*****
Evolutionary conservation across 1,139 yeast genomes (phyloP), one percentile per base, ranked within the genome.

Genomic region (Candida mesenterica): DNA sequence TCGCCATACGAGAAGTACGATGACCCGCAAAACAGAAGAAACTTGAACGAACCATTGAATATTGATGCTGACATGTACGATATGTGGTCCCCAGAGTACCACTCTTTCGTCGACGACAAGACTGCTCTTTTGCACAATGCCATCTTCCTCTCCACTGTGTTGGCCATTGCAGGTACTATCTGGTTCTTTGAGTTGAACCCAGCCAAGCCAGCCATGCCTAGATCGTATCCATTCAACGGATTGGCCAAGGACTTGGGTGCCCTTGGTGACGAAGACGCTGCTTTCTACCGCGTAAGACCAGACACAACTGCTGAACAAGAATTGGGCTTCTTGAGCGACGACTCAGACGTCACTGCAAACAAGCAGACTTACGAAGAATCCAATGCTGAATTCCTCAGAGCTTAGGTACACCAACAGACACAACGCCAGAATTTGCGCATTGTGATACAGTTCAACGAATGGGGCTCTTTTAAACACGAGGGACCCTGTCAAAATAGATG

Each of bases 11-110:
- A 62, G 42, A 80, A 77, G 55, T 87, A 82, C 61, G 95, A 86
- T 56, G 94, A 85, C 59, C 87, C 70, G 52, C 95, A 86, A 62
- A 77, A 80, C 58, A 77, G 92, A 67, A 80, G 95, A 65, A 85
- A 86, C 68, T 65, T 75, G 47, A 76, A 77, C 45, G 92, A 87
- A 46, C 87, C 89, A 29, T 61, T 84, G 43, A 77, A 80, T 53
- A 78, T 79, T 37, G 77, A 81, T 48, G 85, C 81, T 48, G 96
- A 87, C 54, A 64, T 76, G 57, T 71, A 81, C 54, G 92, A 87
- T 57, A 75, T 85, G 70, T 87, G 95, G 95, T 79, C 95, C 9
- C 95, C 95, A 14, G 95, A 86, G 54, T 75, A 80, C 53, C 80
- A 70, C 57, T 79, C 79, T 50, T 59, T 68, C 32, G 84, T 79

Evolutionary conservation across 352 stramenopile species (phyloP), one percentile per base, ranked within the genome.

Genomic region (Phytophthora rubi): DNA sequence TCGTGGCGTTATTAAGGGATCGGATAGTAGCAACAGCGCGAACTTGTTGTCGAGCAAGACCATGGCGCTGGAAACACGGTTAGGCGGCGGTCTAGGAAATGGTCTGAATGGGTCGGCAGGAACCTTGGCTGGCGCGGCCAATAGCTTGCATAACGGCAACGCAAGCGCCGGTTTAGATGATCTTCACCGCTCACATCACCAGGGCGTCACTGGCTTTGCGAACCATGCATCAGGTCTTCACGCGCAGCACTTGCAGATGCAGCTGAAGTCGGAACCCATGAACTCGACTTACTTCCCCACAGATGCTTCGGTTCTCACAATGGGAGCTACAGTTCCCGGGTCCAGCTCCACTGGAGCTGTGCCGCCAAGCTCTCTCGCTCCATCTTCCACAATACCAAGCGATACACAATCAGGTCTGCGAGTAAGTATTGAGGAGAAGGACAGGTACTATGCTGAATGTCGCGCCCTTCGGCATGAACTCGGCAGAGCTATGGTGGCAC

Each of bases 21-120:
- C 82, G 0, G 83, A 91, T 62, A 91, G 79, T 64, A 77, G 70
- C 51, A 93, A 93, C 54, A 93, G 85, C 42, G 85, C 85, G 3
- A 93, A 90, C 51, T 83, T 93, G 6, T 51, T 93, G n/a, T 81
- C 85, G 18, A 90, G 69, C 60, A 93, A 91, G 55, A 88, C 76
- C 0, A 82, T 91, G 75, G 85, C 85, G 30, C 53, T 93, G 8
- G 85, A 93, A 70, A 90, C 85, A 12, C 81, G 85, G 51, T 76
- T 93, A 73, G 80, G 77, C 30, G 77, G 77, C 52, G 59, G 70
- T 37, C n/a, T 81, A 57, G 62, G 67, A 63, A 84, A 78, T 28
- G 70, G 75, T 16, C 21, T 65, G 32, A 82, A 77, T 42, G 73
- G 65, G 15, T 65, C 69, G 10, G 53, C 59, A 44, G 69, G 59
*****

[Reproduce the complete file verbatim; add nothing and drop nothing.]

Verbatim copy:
Evolutionary conservation across 1,139 yeast genomes (phyloP), one percentile per base, ranked within the genome.

Genomic region (Candida mesenterica): DNA sequence TCGCCATACGAGAAGTACGATGACCCGCAAAACAGAAGAAACTTGAACGAACCATTGAATATTGATGCTGACATGTACGATATGTGGTCCCCAGAGTACCACTCTTTCGTCGACGACAAGACTGCTCTTTTGCACAATGCCATCTTCCTCTCCACTGTGTTGGCCATTGCAGGTACTATCTGGTTCTTTGAGTTGAACCCAGCCAAGCCAGCCATGCCTAGATCGTATCCATTCAACGGATTGGCCAAGGACTTGGGTGCCCTTGGTGACGAAGACGCTGCTTTCTACCGCGTAAGACCAGACACAACTGCTGAACAAGAATTGGGCTTCTTGAGCGACGACTCAGACGTCACTGCAAACAAGCAGACTTACGAAGAATCCAATGCTGAATTCCTCAGAGCTTAGGTACACCAACAGACACAACGCCAGAATTTGCGCATTGTGATACAGTTCAACGAATGGGGCTCTTTTAAACACGAGGGACCCTGTCAAAATAGATG

Each of bases 11-110:
- A 62, G 42, A 80, A 77, G 55, T 87, A 82, C 61, G 95, A 86
- T 56, G 94, A 85, C 59, C 87, C 70, G 52, C 95, A 86, A 62
- A 77, A 80, C 58, A 77, G 92, A 67, A 80, G 95, A 65, A 85
- A 86, C 68, T 65, T 75, G 47, A 76, A 77, C 45, G 92, A 87
- A 46, C 87, C 89, A 29, T 61, T 84, G 43, A 77, A 80, T 53
- A 78, T 79, T 37, G 77, A 81, T 48, G 85, C 81, T 48, G 96
- A 87, C 54, A 64, T 76, G 57, T 71, A 81, C 54, G 92, A 87
- T 57, A 75, T 85, G 70, T 87, G 95, G 95, T 79, C 95, C 9
- C 95, C 95, A 14, G 95, A 86, G 54, T 75, A 80, C 53, C 80
- A 70, C 57, T 79, C 79, T 50, T 59, T 68, C 32, G 84, T 79

Evolutionary conservation across 352 stramenopile species (phyloP), one percentile per base, ranked within the genome.

Genomic region (Phytophthora rubi): DNA sequence TCGTGGCGTTATTAAGGGATCGGATAGTAGCAACAGCGCGAACTTGTTGTCGAGCAAGACCATGGCGCTGGAAACACGGTTAGGCGGCGGTCTAGGAAATGGTCTGAATGGGTCGGCAGGAACCTTGGCTGGCGCGGCCAATAGCTTGCATAACGGCAACGCAAGCGCCGGTTTAGATGATCTTCACCGCTCACATCACCAGGGCGTCACTGGCTTTGCGAACCATGCATCAGGTCTTCACGCGCAGCACTTGCAGATGCAGCTGAAGTCGGAACCCATGAACTCGACTTACTTCCCCACAGATGCTTCGGTTCTCACAATGGGAGCTACAGTTCCCGGGTCCAGCTCCACTGGAGCTGTGCCGCCAAGCTCTCTCGCTCCATCTTCCACAATACCAAGCGATACACAATCAGGTCTGCGAGTAAGTATTGAGGAGAAGGACAGGTACTATGCTGAATGTCGCGCCCTTCGGCATGAACTCGGCAGAGCTATGGTGGCAC

Each of bases 21-120:
- C 82, G 0, G 83, A 91, T 62, A 91, G 79, T 64, A 77, G 70
- C 51, A 93, A 93, C 54, A 93, G 85, C 42, G 85, C 85, G 3
- A 93, A 90, C 51, T 83, T 93, G 6, T 51, T 93, G n/a, T 81
- C 85, G 18, A 90, G 69, C 60, A 93, A 91, G 55, A 88, C 76
- C 0, A 82, T 91, G 75, G 85, C 85, G 30, C 53, T 93, G 8
- G 85, A 93, A 70, A 90, C 85, A 12, C 81, G 85, G 51, T 76
- T 93, A 73, G 80, G 77, C 30, G 77, G 77, C 52, G 59, G 70
- T 37, C n/a, T 81, A 57, G 62, G 67, A 63, A 84, A 78, T 28
- G 70, G 75, T 16, C 21, T 65, G 32, A 82, A 77, T 42, G 73
- G 65, G 15, T 65, C 69, G 10, G 53, C 59, A 44, G 69, G 59